Thus ends the ancient liturgy of Good Friday, which in my opinion is the most striking and astonishing liturgy of the Sacred Triduum. It is also this liturgy, moreso than any other part of the Sacred Triduum, that was utterly eviscerated and rendered unrecognizable by the Roman reforms of 1955.
A brief theological observation of the Mass of the Presanctified
The last parts of the Mass of the Presanctified, the procession to the Altar of Repose and the Rite of the Presanctified itself, emphasize the inseparable relationship between Maundy Thursday and Good Friday, and this liturgical expression unveils, perhaps in the clearest possible way, the connection between the Lord’s Supper and the Sacrifice of the Crucifixion. The implication this has for the theology of the Eucharist is unmistakable: the Mass of the Lord’s Supper and the Mass of the Presanctified confess an intimate relationship between what happened in the Upper Room and Calvary; indeed, the Body broken and the Blood shed at the Last Supper was the very flesh of the Lord on the Cross the next day; indeed that flesh of Christ speared by Longinus is the bread that is broken, the blood and water that pours out from the Christ’s wound is the wine and water of the chalice. The Orthodox express this relationship symbolically in their use of a liturgical spear, which the priest uses to cut the Lamb (the bread that will be consecrated) from the larger prosphoron (the special leavened loaf that is prepared for use in the Liturgy) in preparation for the Eucharistic celebration.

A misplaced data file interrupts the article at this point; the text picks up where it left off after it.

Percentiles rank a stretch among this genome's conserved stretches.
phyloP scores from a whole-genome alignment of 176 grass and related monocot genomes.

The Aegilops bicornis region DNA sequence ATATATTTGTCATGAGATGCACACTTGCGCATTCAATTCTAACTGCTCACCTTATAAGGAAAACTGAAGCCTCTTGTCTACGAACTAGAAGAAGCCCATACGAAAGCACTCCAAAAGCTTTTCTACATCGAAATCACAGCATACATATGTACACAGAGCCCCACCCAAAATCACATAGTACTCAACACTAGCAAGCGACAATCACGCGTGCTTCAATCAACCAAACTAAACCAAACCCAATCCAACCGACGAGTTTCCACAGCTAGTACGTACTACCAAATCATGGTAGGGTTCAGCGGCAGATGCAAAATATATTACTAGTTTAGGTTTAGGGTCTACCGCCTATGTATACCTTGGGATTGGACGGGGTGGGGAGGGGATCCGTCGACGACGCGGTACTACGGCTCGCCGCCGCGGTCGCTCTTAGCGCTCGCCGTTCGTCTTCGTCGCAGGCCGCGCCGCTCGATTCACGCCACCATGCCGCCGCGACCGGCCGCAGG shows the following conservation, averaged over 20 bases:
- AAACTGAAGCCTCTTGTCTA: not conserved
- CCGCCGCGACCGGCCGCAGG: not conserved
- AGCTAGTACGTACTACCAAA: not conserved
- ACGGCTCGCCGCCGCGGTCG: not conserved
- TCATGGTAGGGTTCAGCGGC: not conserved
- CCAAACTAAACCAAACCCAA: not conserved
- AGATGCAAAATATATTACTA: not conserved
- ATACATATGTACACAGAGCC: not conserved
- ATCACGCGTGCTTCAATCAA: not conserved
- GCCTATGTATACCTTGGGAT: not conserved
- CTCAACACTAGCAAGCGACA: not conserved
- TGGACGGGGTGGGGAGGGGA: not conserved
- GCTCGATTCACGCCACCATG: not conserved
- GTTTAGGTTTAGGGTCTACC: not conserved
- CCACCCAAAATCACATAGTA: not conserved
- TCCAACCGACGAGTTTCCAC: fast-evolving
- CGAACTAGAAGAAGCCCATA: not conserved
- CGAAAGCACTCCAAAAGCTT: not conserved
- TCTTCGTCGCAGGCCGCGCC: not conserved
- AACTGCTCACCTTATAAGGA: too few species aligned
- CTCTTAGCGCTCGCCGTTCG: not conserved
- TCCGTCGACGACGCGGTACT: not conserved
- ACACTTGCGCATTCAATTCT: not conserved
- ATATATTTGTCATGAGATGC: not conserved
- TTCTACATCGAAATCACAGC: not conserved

Though there be no consecration at the Mass of the Presanctified it is unmistakably a Mass, carrying recognizable form and content of ordinary Masses. The lack of the Eucharistic prayer is shocking, given that the Canon is the very heart of the Mass, its very rule. But there is no need for the Canon on this day, no need for the holiest prayer of the Western Church to be said, no need for the most holy sacramental mystery to occur on the day of the Death of the Lord, for the Sacrifice of Calvary is the very same Sacrifice of the Mass.